Making squatting illegal fails to address core issue

Making squatting illegal fails to address core issue

Making squatting illegal fails to address core issue

Existing laws should be better enforced says leading High Court Enforcement Agency

Making squatting a criminal offence will stretch an already over stretched police force, overburden the courts, and result in little more than a slap on the wrist for the offender, according to a leading High Court Enforcement Agency.

Most importantly, it will make little or no impression on the ‘professional’ squatter, nor solve the issue of evicting them from site says Claire Sandbrook, one of only a handful of High Court Enforcement Officer (HCEO) in the UK and CEO of Shergroup.

What is required instead, she argues, is to enforce the existing powers more rigorously, simplify the court application process still further, and accelerate the time taken to be granted an order to evict: “The public would be better served by having a process that enables the necessary orders to be obtained and passed on to HCEOs for enforcement within a couple of days, not the weeks it takes presently,” she says.

“The actions necessary to remove squatters would use huge amounts of police time and resources, and impose further demands on a criminal courts system that is already stretched to breaking point,” she says. “And fundamentally, it still wouldn’t make any difference.”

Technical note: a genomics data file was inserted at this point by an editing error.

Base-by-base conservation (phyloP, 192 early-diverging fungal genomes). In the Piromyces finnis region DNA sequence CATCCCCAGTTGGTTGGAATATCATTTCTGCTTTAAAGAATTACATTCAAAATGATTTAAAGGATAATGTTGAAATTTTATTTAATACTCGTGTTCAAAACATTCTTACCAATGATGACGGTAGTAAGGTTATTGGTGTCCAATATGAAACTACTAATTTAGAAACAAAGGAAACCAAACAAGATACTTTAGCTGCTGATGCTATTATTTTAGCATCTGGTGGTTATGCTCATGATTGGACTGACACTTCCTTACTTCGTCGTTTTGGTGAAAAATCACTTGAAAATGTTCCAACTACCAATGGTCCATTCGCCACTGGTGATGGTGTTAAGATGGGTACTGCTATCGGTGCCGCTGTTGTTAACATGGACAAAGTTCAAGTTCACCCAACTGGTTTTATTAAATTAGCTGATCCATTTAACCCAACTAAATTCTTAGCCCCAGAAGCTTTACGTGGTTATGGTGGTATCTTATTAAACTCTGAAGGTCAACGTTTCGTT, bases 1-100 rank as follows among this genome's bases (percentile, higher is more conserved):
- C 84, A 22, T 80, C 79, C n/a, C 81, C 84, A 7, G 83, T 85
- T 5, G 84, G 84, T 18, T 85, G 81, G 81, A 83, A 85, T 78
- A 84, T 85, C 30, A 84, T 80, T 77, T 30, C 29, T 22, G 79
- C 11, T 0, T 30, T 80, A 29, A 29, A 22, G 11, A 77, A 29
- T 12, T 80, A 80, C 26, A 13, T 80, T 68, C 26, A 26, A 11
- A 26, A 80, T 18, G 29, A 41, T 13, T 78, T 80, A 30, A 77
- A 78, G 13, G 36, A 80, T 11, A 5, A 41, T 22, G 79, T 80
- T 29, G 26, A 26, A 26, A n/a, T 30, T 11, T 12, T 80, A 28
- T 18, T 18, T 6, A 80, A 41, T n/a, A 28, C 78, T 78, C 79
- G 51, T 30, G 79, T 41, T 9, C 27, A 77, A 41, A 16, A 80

Claire believes that as well as the bottlenecks in the courts, there are also practical issues that are being naively overlooked: “The police have more important issues, and are not necessarily the best agency to deal with many of the environments our Officers come across every day,” she says.

“Evicting a squatter who has buried themselves underground or attached themselves to a high scaffold or tree requires a range of skill-sets that go far beyond what should be or could be expected of our police service.

“Indeed it is often forgotten that with evictions currently, the police are actually under the control of the HCEO and have a legal duty to assist the HCEO in the enforcement of the order.

“Yes it is time to get tough on squatters,” she concludes. “But making it illegal is not the answer. The Government has not thought through the consequences of their actions, and thinking ‘smarter’ would be more beneficial in this case than simply thinking tougher.”